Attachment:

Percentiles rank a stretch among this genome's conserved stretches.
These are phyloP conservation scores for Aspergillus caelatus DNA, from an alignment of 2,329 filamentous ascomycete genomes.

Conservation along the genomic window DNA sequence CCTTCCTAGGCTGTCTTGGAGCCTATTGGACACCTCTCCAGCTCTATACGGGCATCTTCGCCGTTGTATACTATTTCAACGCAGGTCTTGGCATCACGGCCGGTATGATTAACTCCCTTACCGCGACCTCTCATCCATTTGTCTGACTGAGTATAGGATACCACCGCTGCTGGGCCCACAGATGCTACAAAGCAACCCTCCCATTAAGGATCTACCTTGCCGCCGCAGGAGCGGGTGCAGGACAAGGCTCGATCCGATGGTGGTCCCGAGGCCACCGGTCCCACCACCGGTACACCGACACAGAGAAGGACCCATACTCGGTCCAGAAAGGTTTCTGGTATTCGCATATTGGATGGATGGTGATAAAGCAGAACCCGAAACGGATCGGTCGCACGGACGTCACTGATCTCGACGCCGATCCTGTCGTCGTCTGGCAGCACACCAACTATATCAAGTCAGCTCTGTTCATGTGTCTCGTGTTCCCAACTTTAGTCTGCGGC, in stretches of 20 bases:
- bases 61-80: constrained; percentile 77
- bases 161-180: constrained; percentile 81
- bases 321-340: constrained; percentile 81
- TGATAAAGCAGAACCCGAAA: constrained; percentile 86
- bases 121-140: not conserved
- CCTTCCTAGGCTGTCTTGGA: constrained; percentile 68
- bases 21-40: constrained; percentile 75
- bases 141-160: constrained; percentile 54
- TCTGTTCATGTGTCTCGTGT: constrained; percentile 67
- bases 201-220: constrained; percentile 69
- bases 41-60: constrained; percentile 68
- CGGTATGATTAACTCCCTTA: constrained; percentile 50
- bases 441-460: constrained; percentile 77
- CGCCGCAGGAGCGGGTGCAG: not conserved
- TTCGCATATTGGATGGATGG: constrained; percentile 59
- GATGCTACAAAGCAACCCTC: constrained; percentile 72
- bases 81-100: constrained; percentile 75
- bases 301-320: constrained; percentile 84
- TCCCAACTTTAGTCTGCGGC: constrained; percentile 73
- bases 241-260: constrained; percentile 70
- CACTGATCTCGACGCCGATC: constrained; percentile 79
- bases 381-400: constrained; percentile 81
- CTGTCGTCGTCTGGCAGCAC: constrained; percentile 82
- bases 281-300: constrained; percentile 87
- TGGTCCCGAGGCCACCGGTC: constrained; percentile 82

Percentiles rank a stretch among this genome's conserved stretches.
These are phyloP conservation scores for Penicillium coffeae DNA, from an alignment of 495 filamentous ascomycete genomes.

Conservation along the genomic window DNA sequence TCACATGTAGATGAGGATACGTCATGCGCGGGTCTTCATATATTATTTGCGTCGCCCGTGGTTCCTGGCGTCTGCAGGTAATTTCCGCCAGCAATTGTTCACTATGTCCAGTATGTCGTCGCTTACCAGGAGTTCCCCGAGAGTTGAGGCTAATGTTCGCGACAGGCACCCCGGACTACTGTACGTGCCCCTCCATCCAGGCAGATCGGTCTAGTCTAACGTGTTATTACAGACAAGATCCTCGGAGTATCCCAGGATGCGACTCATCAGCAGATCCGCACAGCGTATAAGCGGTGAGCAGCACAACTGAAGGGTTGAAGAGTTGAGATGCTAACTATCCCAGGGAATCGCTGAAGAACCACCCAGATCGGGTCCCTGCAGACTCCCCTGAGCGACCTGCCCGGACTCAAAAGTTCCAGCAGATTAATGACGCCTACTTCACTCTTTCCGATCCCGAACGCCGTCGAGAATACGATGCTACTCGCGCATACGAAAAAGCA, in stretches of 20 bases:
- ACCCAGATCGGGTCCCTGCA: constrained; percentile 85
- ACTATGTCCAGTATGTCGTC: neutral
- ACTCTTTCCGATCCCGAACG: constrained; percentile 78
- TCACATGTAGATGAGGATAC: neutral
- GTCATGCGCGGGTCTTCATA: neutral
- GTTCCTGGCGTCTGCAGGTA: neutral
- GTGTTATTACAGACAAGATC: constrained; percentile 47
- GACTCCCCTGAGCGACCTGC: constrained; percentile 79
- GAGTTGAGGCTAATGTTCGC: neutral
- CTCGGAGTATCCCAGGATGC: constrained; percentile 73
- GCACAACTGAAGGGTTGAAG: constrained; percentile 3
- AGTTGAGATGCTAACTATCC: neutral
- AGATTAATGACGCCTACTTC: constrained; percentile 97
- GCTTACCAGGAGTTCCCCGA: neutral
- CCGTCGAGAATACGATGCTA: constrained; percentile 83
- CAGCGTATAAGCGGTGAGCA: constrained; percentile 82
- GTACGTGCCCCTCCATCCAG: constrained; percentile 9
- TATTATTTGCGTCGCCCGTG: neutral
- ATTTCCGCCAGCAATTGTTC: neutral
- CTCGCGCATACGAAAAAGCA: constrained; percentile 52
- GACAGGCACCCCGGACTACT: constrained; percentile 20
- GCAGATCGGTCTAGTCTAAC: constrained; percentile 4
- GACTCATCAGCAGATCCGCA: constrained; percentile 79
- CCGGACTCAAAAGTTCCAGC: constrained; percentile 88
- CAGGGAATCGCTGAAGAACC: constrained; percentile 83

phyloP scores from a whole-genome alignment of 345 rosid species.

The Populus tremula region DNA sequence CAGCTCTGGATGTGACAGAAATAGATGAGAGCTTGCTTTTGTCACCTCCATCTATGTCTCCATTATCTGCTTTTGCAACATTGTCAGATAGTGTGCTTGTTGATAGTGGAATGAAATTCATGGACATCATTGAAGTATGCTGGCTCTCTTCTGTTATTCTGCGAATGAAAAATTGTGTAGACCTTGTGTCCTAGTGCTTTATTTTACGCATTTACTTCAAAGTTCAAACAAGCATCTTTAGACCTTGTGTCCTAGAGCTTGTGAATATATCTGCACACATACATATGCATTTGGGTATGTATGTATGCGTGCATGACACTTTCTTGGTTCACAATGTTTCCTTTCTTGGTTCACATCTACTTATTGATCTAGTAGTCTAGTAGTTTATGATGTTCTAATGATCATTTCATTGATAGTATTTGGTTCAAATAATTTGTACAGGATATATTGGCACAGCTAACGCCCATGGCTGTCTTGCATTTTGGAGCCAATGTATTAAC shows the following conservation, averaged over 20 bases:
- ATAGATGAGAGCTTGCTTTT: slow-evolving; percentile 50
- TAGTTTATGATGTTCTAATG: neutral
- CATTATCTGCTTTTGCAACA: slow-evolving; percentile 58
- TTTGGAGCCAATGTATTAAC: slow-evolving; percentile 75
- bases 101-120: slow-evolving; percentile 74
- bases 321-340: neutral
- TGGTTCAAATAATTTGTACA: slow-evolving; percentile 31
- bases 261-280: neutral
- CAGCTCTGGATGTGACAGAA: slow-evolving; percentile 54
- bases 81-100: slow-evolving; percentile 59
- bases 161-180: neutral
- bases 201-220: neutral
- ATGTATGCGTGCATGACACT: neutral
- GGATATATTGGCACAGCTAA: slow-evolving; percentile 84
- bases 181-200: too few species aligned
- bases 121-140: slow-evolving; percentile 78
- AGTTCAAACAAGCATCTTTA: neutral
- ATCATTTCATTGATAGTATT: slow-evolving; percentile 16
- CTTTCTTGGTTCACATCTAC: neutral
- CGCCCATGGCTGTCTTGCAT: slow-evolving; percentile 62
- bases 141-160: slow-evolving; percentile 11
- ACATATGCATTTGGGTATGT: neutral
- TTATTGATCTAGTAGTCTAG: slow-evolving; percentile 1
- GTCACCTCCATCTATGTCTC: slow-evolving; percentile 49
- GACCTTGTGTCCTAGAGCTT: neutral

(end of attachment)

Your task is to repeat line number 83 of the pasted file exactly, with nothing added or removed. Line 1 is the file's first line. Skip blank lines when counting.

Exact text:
- GACCTTGTGTCCTAGAGCTT: neutral